Chemotherapy - Breast Cancer Palliative Treatment

Cytotoxic drugs should be considered for the treatment of metastatic breast cancer (1) if visceral metastases are present (especially brain or lymphangitic pulmonary), (2) if hormonal treatment is unsuccessful or the disease has progressed after an initial response to hormonal manipulation, or (3) if the tumor is ER negative. The most useful single chemotherapeutic agent to date is doxorubicin (Adriamycin), with a response rate of 40-50%. Single agents are rarely used but rather are given in combination with other cytotoxic drugs.

Combination chemotherapy using multiple agents has proved to be more effective, with objectively observed favorable responses achieved in 60-80% of patients with stage IV disease. Various combinations of drugs have been used, and clinical trials are continuing in an effort to improve results and reduce undesirable side effects. Nausea and vomiting are well controlled with drugs that directly affect the central nervous system, such as ondansetron and granisetron.

These drugs are selective antagonists of serotonin receptors in the central nervous system and block nausea caused by cytotoxic chemotherapy. Doxorubicin (40 mg/m2 intravenously on day 1) and cyclophosphamide (200 mg/m2 orally on days 3-6) produce an objective response in about 85% of patients so treated. Other chemotherapeutic regimens have consisted of various combinations of drugs, including cyclophosphamide, vincristine, methotrexate, fluorouracil, and taxanes, with response rates ranging up to 60-70%. Prior adjuvant chemotherapy does not seem to alter response rates in patients who relapse. Growth factors such as erythropoietin (epoetin alfa), which stimulates red blood cell production and mimics the effect of erythropoietin, and filgrastim (granulocyte colony-stimulating factor; G-CSF), which stimulates proliferation and differentiation of hematopoietic cells, prevent life-threatening anemia and neutropenia seen commonly with high doses of chemotherapy. These agents greatly diminish the incidence of infections that may complicate the use of myelosuppressive chemotherapy.

The taxanes (paclitaxel and docetaxel) have been shown to be very effective for patients with metastatic breast cancer. They have usually been given after failure of combination chemotherapy for metastatic disease or relapse shortly after completion of adjuvant chemotherapy. However, they are becoming more important in both the management of metastatic disease and even adjuvant therapy. These drugs have response rates of 30-40% in patients with metastatic disease. They may be especially valuable in treating anthracycline-resistant tumors. Both agents are currently being used after treatment with anthracyclines in patients with advanced disease as well as in adjuvant and neoadjuvant settings. High-dose chemotherapy and autologous bone marrow or stem cell transplantation aroused widespread interest for the treatment of metastatic breast cancer. With this technique, the patient receives high doses of cytotoxic agents, eradicating the marrow, for which the patient subsequently undergoes autologous bone marrow or stem cell transplantation. Complete response rates are as high as 30-35% - considerably better than what can be achieved with conventional chemotherapy. Most randomized trials, however, comparing high-dose chemotherapy with stem cell support show no improvement in survival over conventional chemotherapy. A study purporting to show a survival advantage to high-dose chemotherapy in South Africa was found to be falsified and discredited. Enthusiasm for high-dose chemotherapy with stem cell support has waned, but additional studies continue and recently showed a beneficial effect in some high-risk women. The technique is extremely costly, and the treatment itself is associated with a mortality rate of about 3-7%.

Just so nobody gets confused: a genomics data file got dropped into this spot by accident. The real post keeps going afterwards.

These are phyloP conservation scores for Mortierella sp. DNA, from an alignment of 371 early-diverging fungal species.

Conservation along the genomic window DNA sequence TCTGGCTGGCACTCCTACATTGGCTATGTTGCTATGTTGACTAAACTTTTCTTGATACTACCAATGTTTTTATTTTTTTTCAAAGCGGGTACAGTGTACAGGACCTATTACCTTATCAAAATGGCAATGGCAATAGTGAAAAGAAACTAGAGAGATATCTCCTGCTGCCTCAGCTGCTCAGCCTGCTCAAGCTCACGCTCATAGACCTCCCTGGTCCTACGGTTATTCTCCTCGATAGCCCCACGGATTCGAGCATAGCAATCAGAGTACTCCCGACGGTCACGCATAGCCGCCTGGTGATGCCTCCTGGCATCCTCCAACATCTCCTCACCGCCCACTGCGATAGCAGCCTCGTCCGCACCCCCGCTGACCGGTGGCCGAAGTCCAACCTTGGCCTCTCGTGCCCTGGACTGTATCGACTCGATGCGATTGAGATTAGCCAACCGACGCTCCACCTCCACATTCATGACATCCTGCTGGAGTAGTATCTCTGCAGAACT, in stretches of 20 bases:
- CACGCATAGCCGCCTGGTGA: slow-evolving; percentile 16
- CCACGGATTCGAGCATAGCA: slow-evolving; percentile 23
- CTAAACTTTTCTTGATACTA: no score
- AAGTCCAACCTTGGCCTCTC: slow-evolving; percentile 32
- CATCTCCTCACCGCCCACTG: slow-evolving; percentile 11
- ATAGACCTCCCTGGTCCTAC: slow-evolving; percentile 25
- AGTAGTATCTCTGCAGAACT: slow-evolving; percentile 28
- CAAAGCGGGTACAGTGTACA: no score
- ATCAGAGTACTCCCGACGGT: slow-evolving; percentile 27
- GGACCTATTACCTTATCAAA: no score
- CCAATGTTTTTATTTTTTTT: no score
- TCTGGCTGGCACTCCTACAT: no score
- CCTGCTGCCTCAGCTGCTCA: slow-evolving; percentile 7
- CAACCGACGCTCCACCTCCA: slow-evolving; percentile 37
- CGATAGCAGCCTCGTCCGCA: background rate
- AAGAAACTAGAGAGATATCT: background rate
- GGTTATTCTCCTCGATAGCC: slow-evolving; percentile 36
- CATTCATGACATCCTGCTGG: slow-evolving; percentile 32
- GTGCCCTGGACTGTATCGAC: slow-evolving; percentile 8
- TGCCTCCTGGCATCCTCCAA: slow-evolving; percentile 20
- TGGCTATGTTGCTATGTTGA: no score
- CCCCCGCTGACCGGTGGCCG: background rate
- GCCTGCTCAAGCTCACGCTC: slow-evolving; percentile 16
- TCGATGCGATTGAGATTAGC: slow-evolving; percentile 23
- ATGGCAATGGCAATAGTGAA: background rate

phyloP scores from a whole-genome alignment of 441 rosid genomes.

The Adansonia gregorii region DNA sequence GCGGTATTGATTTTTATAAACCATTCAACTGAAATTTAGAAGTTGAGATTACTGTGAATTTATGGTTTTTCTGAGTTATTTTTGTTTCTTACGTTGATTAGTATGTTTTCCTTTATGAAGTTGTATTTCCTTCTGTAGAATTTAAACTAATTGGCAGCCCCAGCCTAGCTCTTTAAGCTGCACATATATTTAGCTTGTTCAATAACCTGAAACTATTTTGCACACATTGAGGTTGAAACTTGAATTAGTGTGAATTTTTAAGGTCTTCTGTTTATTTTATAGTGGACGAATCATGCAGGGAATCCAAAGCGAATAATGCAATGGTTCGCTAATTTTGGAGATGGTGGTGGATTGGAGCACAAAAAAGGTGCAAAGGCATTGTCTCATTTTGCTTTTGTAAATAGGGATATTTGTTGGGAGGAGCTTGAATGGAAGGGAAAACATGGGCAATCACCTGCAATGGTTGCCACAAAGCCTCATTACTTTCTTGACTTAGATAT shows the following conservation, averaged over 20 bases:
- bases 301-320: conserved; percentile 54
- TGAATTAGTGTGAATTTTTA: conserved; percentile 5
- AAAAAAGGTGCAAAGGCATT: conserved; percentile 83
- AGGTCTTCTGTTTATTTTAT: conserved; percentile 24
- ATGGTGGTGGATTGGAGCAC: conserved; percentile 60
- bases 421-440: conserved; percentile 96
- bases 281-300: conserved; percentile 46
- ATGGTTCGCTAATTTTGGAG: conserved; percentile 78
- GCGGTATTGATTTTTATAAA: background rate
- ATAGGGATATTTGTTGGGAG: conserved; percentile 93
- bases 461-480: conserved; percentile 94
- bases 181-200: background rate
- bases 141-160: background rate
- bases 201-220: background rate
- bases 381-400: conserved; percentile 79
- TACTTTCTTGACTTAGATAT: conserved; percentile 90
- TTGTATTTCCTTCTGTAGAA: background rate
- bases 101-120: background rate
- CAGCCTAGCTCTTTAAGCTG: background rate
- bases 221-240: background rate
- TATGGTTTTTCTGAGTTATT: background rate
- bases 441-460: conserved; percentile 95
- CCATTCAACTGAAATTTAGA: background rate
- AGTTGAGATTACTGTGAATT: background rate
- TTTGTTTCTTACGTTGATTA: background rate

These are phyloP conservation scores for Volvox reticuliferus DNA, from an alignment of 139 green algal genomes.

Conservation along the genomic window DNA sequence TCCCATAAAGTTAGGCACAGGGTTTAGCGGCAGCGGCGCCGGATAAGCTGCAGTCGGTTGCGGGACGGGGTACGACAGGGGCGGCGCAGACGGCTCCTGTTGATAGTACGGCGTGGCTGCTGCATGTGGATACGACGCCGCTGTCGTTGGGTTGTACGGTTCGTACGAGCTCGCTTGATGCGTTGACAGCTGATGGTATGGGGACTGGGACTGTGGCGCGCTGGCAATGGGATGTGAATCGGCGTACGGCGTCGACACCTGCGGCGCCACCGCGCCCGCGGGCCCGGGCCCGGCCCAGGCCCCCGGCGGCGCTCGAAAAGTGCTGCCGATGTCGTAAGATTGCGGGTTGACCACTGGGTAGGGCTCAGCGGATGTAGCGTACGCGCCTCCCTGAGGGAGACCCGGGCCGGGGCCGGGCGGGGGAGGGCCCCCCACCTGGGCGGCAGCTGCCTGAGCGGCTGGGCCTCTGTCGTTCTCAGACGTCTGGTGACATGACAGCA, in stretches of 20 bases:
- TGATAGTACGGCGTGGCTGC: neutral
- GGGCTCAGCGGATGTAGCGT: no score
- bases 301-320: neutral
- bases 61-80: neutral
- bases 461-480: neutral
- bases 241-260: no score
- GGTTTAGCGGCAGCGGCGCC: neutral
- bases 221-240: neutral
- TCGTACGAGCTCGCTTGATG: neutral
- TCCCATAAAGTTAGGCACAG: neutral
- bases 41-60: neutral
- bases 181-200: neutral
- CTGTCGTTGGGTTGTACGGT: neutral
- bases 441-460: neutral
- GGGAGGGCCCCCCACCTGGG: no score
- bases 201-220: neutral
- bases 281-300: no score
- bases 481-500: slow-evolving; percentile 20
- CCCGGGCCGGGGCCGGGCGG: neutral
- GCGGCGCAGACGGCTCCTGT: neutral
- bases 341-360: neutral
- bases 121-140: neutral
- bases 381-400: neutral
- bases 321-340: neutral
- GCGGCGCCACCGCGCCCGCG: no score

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Revision date: July 3, 2011
Last revised: by Tatiana Kuznetsova, D.M.D.